So if you fail to put the accountability and the institutions in place. No one is going to say, oh it is 2009, we have to have accountability this year, but they will say, oh, oh it is 2009, we have to have elections this year and you end up in a situation like we ended up with I think, this winter and spring in Afghanistan where there were a lot of people in the international community who really would have liked to have postponed the elections this year. And I think from a pragmatic perspective it might have been a good idea with the insecurity and the fact that Afghanistan and the presidential and parliamentary elections are not held at the same time. They should be held at the same time for economic and all other sorts of reasons and so there was kind of some discussion, why don’t we postpone the presidential election at least until next year, hopefully the situation will be better and then we can save some money and what happens of course is that all of the opposition to Karzai stands up and say, we have a constitution here and it says Karzai will no longer be legitimate leader in May 2009. It is the international community that basically stood over us and made us agree to this constitution now saying that we shouldn’t follow it and that Karzai should continue as the leader even though there are other aspirants to this democracy that you forced upon us, it is a really, really difficult position to be in. And ultimately I think we end up saying well we can’t stand against the principal of elections and democracy, so we will hold elections even though we know that the systems of accountability, the institutions that are needed to create real democracy are not there. We have had this horrible over simplification of democracy. Elections are not democracy. Elections can be anti-democratic if you don’t have the proper institutions and rule of law in place to embed those elections then. But, ultimately if you don’t hold elections then you are certainly engaging in anti-democratic practices and it just ultimately becomes impossible for us to refuse, it is a real conundrum and I obviously don’t have a good solution but I understand where it comes from.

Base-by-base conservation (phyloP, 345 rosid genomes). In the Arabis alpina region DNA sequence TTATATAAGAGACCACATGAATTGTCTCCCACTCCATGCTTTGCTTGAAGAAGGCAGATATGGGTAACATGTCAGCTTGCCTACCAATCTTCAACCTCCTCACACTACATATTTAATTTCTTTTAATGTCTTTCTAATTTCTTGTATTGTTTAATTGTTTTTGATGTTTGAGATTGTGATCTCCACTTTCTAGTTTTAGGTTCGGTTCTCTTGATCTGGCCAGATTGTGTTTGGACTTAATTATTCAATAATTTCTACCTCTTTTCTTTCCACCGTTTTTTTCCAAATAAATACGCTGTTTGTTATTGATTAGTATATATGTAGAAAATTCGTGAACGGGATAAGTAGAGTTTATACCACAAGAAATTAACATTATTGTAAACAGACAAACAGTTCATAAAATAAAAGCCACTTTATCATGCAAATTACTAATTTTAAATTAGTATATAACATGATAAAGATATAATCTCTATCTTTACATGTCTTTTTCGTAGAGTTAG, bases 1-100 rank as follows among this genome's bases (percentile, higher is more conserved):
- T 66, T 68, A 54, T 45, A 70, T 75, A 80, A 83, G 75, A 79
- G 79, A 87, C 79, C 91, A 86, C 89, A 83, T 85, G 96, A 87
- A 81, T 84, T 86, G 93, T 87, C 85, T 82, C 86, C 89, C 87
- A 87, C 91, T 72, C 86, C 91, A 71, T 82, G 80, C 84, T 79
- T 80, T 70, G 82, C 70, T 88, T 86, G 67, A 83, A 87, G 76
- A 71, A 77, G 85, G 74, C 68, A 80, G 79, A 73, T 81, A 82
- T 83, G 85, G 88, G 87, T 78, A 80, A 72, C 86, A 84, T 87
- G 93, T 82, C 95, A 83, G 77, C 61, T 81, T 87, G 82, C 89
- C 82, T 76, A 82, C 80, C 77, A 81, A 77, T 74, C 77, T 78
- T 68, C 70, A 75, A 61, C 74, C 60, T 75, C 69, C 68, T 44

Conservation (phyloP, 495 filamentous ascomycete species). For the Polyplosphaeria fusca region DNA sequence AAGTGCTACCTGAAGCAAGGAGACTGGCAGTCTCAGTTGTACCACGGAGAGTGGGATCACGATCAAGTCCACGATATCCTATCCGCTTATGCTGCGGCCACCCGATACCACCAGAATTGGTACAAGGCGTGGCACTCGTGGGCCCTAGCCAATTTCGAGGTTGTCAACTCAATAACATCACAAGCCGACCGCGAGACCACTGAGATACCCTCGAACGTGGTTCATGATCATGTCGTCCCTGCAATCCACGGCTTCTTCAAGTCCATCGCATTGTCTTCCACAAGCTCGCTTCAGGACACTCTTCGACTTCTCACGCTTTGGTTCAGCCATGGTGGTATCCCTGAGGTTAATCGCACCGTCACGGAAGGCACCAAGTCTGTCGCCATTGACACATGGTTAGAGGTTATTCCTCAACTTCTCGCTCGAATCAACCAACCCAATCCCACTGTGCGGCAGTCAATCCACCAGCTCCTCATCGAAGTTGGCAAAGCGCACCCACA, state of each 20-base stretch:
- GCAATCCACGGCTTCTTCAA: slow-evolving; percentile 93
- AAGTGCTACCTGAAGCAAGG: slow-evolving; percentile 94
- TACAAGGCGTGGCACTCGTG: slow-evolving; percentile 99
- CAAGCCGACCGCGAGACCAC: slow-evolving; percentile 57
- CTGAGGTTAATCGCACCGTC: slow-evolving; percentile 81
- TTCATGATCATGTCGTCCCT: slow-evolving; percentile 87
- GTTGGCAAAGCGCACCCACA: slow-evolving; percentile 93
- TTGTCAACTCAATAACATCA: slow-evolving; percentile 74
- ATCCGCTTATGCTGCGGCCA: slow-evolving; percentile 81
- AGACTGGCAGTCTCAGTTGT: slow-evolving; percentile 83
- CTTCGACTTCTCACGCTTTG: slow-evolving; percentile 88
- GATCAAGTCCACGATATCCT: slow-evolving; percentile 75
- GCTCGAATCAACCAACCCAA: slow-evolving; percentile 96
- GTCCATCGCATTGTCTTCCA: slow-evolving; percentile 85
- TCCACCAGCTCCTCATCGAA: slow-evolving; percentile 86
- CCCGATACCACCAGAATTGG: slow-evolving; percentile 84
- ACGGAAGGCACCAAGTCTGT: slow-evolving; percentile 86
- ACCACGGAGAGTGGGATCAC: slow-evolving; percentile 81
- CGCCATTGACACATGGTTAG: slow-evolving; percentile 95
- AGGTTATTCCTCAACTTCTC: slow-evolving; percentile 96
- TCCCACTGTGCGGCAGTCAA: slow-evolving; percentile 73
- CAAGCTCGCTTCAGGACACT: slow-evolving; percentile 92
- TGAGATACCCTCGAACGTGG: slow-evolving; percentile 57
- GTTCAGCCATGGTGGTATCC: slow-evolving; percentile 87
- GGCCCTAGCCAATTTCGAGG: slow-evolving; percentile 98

Speaker 1: Okay, over here, you had a question and then i think this will be the last or one after that, just one more [???] here and there. Go ahead.
Speaker 7: Okay Christian [???] International Rescue Committee. Alex, how do you see state side how do you see the delay in the election results affecting the Obama Administrations, the discussions they have right now as well as the timeline and the ultimate strategy, does that really impact the decision or is it kind of as you said at the beginning something that is just an added, they are very, very poorly times but does it not really affect our decision what do you think on that one?
Speaker2: First of all let me say, I love IRC a lot of people that I have worked with over the many, many years in Afghanistan and Pakistan ever on time worked with IRC and so they do terrific work. I think that the answer to the question is unfortunately it is having an impact and that is because the level of doubt that has very suddenly erupted among the American population and the US congress about our ability to do a good job in Afghanistan as being fed by this election crises. It wasn’t caused by it but eight months ago we were not having this debate. Afghanistan was the good war, there was no serious debate in the presidential campaign about whether we should do more in Afghanistan, both candidates said we are going to do more. Obama got elected, he immediately added more troops, added more money, put in a robust team, added Richard Holbrooke, put the embassy on steroids. I was just in Kabul recently and there are 6 ambassadors in our embassy now headed by a former four-star general. They fired their commander [???] the first time they have done that in you know, something like 50 years to put in the new hot shot, you know, [???] counter insurgency superstar.